Porciani, general manager at Turnberry for the past 15 years, said previous owners had tried and failed to develop the land, but he expected the Trump Organisation to prevail.
“What Eric has done in the last year is zone the land out that he thinks is the best fit for it and basically notify the council that it’s our plan to do it,” he said. “We’ve still got at least 12 months of renovations to do at our villas, the spa, and leisure club, and then we need to add on some more venues. That’ll take us another 12 months, so it’ll probably be at the end of that [period] that we start to look at more in-depth meetings and plans.
“But definitely, does Turnberry want to do it? A hundred per cent yes. The Trump Organisation have it in their radar and are quite excited.”
He added: “It’s land that is used for the odd bit of cattle grazing. We rent the land out to a farmer so he maintains it, it just sits there ticking over. I’d hope it would be welcomed and we would be able to do it, because I think it’d bring a lot to the area.”
In a June 2016 interview with Reuters, Trump insisted he had the right to create a major housing development at Turnberry, but stressed his focus was on politics.
He said: “I would have the right to build at least a thousand houses on Turnberry, if I wanted to, again, if I wanted to. Right now I am doing something far more important than building houses.”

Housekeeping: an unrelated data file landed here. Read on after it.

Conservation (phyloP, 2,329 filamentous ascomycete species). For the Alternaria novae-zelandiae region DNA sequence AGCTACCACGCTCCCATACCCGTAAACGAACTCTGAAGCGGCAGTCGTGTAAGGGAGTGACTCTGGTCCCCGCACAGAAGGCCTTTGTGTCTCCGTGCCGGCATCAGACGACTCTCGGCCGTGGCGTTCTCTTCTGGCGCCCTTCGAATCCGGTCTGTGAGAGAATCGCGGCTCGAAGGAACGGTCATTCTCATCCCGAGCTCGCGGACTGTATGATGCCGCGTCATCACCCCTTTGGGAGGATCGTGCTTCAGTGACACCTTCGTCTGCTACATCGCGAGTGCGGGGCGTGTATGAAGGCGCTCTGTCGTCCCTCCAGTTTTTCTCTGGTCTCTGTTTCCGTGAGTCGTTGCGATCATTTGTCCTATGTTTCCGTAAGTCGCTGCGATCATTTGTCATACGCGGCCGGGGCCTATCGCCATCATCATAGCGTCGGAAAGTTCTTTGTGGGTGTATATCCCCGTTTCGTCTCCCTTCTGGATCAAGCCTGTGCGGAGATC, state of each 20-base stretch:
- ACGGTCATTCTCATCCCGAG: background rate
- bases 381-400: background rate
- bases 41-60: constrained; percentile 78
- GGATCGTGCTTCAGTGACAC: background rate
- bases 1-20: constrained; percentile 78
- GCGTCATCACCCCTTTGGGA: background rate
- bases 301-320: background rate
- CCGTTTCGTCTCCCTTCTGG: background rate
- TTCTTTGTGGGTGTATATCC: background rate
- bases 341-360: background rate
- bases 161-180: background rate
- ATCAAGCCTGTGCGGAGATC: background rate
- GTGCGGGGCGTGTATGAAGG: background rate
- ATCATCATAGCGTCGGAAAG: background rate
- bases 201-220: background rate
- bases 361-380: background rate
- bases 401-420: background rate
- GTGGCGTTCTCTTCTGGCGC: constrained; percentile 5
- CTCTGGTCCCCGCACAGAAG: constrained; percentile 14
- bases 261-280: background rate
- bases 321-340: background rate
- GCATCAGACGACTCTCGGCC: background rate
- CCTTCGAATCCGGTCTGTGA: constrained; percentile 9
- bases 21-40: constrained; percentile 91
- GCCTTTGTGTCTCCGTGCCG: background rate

However, Trump’s presumption that he can build houses next to his prestigious resort appears misplaced, given South Ayrshire Council’s planning service is critical of the plans.
Its said the “large scale proposed development” for housing would result in the “loss of prime agricultural land and likely significant visual impacts”, adding that the landscape is “highly sensitive to new development”. It described the land proposed for the luxury villas as an “extremely large” and “insensitive” site suggestion, noting: “Potential for economic development but any benefits unsubstantiated.”
However, with the proposed LDP2 yet to be finalised, Trump’s plans remain on the table.
A spokeswoman for the council said: “As we have no settled position in terms of a proposed plan at this point, nothing has been definitely included or excluded at this time.”
Under Trump’s ownership, Turnberry has run up losses of around £33 million. A source at the resort said the development was seen as integral to stemming the heavy losses. However, Porciani denied the project was being pursued for that reason. He explained: “I’ve been given a job of getting Turnberry into the black. 2018 was always the year that I personally guaranteed we’d break even. We’re still working on renovating bedroom stock, and once we’ve finished that, we want to get it into profit.
“The strategies are there to get Turnberry solid and into the black without any of that development.”
Covell Matthews is currently working on £150m plans for a new development adjoining Trump International Golf Links, Trump’s inaugural Scottish resort. A planning application before Aberdeenshire Council proposes 500 homes and 50 “hotel cottages”.